In a brochure celebrating the 25th anniversary of the Cadillac Motor Car Company, it is said that Antoine de la Mothe Cadillac, founder of Detroit (after whom the Cadillac automobile was named in
1902), possessed a pioneering, roving spirit. There was a description also of the Cadillac crest, said to have been designed four centuries before Columbus discovered America. It was asserted also that Cadillac was
descended from the old counts of Toulouse, who in turn were affiliated with the Royal French stock. History tells a different story!
Most sources now agree that Cadillac borrowed the name and probably designed the crest himself, around the time he married, in 1687. Indeed part of the crest resembles closely the authentic coat of
arms of an old neighbor of his, Baron Sylvester of Esparbes [or Esparbès] de Lussan, Lord of Lamothe-Bardigues.
The self-styled Lamothe-Cadillac was in fact of modest origins. He was born Antoine Laumet on March 5, 1658 at St. Nicolas-de-la-Grave, in France's Tarn & Garonne Department. When he wed in 1687,
not only did he knock four years off his age (stating it to be 26, instead of 30) but also he invented for himself a noble ancestry. He asserted that his (late) father was one Jean de Lamothe, sieur de Cadillac,
Launay & Semontel, a Counselor to the Parliament in Toulouse. He identified his mother as a noblewoman by the name of Jeanne de Malenfant. However, his official birth certificate identifies his father as Jean
Laumet, an assistant magistrate in the court at St. Nicolas-de-la-Grave. His mother was Jeanne Pechagut, a modest homemaker.
It was in 1682, at the age of 24, while allegedly serving in the military at Thionville that Laumet began calling himself Cadillac; it was customary in those days, for aspiring young officers to adopt
a so-called "nom de guerre" (name of war); "Cadillac" had a good ring.
In 1683, Laumet set sail for the New World and in 1687, in Quebec (which was New France at that time), he married Marie-Thérèse Guyon, niece of French-Canadian privateer, François Guyon. They had met
at the Governor's ball at Quebec's Château St. Louis, when she was just seventeen. He signed the marriage register as "Lamothe Launay" and named his mother as Jeanne de Malenfant. The French particle
"de" implies noble birth. However, if taken separately, the French words "de mal enfant" literally mean "of the evil child". Was Antoine attempting to be coy by admitting that, in fact,
he was "Mommy's bad boy"?
It was relatively common for adventurous Frenchmen emigrating to the New World in those days to usurp the noble title and armorial bearings of true, blue-blooded noblemen back home who - it was
assumed - would never find out about it. Laumet was no exception; he borrowed the name Lamothe, possibly on account of its consonance with Laumet. He also took over the noble ancestry associated with the Lamothe
name as well as the coat of arms of Baron Sylvester.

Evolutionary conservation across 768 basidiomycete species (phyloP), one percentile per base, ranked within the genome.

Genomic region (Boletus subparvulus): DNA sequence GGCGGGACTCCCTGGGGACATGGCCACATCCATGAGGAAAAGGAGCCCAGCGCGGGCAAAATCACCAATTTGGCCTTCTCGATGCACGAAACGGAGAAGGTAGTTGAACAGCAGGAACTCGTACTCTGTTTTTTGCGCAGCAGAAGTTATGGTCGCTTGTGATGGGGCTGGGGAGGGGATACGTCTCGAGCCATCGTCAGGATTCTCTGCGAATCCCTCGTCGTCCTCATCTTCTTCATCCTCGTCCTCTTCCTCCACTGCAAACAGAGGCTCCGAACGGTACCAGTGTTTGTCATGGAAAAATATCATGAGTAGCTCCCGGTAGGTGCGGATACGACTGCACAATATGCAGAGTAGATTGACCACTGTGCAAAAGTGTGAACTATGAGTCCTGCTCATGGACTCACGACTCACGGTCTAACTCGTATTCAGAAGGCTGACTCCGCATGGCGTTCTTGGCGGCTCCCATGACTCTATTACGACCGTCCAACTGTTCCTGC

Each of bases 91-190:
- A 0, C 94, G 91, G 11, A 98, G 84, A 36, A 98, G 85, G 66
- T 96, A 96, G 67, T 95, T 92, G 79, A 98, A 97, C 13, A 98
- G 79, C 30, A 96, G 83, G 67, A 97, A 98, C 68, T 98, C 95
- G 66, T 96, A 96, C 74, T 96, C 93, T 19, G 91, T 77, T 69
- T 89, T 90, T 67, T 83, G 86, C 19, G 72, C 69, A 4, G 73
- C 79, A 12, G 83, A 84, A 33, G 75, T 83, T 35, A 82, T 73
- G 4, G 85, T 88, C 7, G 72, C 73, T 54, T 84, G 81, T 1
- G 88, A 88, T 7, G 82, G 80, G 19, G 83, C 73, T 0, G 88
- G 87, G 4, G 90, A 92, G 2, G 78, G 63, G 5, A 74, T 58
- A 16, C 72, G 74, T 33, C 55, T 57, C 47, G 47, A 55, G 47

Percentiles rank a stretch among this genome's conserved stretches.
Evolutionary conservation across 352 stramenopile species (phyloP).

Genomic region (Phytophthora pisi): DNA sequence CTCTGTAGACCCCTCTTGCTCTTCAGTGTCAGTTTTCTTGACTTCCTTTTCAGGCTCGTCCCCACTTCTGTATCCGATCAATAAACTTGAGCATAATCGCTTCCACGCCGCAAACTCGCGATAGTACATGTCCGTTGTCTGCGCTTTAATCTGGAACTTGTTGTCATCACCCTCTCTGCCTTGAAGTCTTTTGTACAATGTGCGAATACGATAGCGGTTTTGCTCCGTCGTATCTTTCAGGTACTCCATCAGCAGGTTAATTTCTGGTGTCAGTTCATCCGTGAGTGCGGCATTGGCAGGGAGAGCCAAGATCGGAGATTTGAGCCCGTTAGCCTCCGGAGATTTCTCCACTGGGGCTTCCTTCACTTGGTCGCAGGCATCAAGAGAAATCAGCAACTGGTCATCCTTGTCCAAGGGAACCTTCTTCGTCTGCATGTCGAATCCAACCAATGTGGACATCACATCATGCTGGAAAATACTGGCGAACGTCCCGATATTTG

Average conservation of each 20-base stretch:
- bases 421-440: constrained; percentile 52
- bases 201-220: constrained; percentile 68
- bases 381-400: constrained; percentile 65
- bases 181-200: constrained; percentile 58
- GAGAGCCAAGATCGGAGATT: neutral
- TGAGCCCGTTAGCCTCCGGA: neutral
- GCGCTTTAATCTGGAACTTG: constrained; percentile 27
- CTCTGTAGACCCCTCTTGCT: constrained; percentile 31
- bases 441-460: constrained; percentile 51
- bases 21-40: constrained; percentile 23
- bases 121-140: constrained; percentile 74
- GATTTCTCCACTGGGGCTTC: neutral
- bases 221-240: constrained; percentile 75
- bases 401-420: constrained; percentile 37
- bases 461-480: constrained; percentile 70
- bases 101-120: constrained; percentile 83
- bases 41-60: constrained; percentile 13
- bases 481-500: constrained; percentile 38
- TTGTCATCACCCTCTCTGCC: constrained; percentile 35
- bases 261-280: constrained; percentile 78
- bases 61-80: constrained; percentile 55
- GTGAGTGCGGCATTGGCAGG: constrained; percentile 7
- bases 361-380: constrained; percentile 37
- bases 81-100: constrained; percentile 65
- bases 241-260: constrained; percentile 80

The late Harry Pulfer, who researched the Cadillac coat of arms in America, said that its origins were less known although he did assert that the armorial bearings of the Cadillac family had been
"set down in French heraldry". I assume he was referring to the records of Canada's Drouin Institute of genealogy. In reality, however, there is no noble Cadillac family to which Antoine Laumet might be
connected, nor any crest like the one used on Cadillac motor cars since 1906. The closest such crest is the one belonging to the real Lamothe family.
The Cadillac coat of arms is a believable montage of bits and pieces of authentic heraldry that Antoine Laumet put together to serve his own purpose. Even though it was duly and officially registered
and recorded, circa 1687, by the heraldic authorities of Quebec in New France (now Canada), the only authentic parts of the Cadillac crest are the first and fourth quarterings featuring the legless birds; in
heraldry these are known as martlets [merlettes in French]. They are the heraldic adaptation of the martin.
The crest that Laumet "borrowed" still graces the imposing wrought-iron gates of the Château de Bardigues, near Castelsarrasin; he merely changed the colors. He added in the 2nd and 3rd
quarters the additional coat of arms of either Virès, in France's Languedoc region, or Albret in Gascony [Source: Report on Canadian Archives, Ottawa, 1911].
The Cadillac family crest is recognized by Canada's Institut généalogique Drouin [the Drouin Genealogical Institute] simply because that crest was duly recorded in Quebec by Laumet-Cadillac himself.
As a result, that questionable crest is described also in Tome 1 of the 1951 Belgian Armorial Universel, on p.255 (the entry being cross-referenced "I.G.D." = Institut généalogique Drouin).
There is no record in France of any Lamothe-Cadillac family or crest, other than the one "invented" by Antoine Laumet when he was in the New French Territories.
In 1999, Cadillac announced the first change in its shield-and-crest emblem since 1963. The new, cleaner design was used in company advertising, starting in 1999, and on Cadillac cars beginning in
2002. The crest remains but the crown over the shield is gone, as are also the merlettes...
In the words of writer-historian, Annick Hivert-Carthew, "Wrapped in a cloak of assumed identity and origins ... Cadillac emerges victorious. He has accomplished what many of his detractors have
not: a lasting masterpiece -- the city of Detroit. He has achieved immortality."